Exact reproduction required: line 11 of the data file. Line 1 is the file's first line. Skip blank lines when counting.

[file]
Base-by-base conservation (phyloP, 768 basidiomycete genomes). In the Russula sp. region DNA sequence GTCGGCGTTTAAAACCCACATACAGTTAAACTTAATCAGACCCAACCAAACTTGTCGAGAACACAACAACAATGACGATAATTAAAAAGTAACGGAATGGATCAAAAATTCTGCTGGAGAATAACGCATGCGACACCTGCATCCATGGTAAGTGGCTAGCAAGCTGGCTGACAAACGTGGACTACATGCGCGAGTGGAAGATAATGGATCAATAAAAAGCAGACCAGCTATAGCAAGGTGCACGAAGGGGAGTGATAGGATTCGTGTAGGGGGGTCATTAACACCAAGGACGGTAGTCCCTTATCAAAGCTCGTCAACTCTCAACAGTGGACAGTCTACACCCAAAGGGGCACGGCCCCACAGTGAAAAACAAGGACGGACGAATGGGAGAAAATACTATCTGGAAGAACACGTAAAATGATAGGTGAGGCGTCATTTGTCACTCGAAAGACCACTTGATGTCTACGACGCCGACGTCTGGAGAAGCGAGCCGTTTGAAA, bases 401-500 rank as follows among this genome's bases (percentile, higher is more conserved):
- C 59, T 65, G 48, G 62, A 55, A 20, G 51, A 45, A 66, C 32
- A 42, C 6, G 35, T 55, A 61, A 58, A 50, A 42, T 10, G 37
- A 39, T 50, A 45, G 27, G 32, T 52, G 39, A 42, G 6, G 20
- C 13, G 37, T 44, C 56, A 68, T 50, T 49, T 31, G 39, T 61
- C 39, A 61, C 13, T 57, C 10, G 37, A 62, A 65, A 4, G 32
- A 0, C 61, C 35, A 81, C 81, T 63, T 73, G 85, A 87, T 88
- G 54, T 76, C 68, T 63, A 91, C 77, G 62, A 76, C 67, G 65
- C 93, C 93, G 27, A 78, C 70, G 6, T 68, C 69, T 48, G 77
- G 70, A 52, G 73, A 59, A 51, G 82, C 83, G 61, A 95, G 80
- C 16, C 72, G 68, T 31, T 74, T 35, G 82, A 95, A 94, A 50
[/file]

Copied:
- C 16, C 72, G 68, T 31, T 74, T 35, G 82, A 95, A 94, A 50